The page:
[LUSAKA] A new study has pinpointed the mosquito species responsible for most malaria cases in southwestern Cameroon — an area where little is known about the transmission of the disease.
The research, published in Malaria Journal last week (17 January), could help in planning and implementing malaria control throughout West Africa.
Focusing on three coastal towns in southwestern Cameroon, the 12-month study examined the transmission rates of three mosquito species that carry the malaria parasite.
Anopheles gambiae was found to be responsible for the highest rate of infection and transmission — 73 per cent — in the region, while Anopheles funestus accounted for 23 per cent and Anopheles nili, four per cent.
Different malaria carriers breed in different areas and at different times. A. gambiae, for example, breeds in small pools of muddy water formed by human activities, such as well-digging.
The results could improve the planning and implementation of malaria control activities in coastal Cameroon and the whole of West Africa, according to lead author Jude Bigoga, from the University of Yaounde, Cameroon. The findings would help scientists understand the behaviour of different carriers and how they should be controlled.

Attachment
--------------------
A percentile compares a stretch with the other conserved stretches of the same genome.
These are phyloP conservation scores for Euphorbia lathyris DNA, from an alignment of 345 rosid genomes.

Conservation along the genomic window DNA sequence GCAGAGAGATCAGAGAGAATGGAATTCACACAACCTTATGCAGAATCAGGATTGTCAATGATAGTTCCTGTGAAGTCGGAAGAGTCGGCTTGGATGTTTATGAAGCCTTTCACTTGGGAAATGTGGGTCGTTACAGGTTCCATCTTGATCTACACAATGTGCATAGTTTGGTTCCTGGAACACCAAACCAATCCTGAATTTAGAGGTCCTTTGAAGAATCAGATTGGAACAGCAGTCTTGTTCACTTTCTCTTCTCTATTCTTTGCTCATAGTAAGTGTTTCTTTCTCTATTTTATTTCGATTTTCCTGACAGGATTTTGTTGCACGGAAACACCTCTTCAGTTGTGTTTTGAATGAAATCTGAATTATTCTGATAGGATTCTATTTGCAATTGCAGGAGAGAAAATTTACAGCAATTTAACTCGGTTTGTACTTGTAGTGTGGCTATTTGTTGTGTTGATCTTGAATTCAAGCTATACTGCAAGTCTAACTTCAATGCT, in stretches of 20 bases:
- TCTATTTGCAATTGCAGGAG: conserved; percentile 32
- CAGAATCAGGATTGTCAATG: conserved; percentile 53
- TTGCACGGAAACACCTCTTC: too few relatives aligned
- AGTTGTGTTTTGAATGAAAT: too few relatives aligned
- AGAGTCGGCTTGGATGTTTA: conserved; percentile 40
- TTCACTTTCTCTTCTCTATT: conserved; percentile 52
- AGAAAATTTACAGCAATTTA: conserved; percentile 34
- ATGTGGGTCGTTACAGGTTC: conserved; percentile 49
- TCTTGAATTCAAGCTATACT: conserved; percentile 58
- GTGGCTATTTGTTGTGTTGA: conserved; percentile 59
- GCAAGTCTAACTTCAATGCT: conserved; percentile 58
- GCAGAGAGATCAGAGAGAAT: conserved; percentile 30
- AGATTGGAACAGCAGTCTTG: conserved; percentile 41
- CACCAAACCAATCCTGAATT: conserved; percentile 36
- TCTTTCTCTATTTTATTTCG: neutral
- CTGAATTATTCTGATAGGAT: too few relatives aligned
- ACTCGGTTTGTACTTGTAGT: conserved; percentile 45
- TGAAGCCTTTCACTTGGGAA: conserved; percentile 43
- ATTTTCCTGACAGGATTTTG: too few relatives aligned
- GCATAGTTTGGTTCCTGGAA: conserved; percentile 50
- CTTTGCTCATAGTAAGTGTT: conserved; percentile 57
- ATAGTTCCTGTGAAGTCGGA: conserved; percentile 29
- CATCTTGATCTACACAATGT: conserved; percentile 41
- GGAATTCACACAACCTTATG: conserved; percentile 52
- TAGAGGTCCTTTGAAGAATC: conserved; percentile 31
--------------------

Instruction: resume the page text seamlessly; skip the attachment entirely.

Emmanuel Kafwembe, director of Zambia's Tropical Diseases Research Centre, told SciDev.Net, "Knowing how each [carrier] behaves will help scientists develop a system of controlling each differently".
Malaria is a major health problem in Cameroon. According to the World Health Organization, the country has over 900,000 cases a year. Children less than five years old are the most affected.
Unlike the southern forested and northern savannah areas, little is known about distribution and transmission of the disease in Cameroon's coastal regions.
Link to the full paper in Malaria Journal
Reference: Malaria Journal 6, 5 (2007)/doi:10.1186/1475-2875-6-5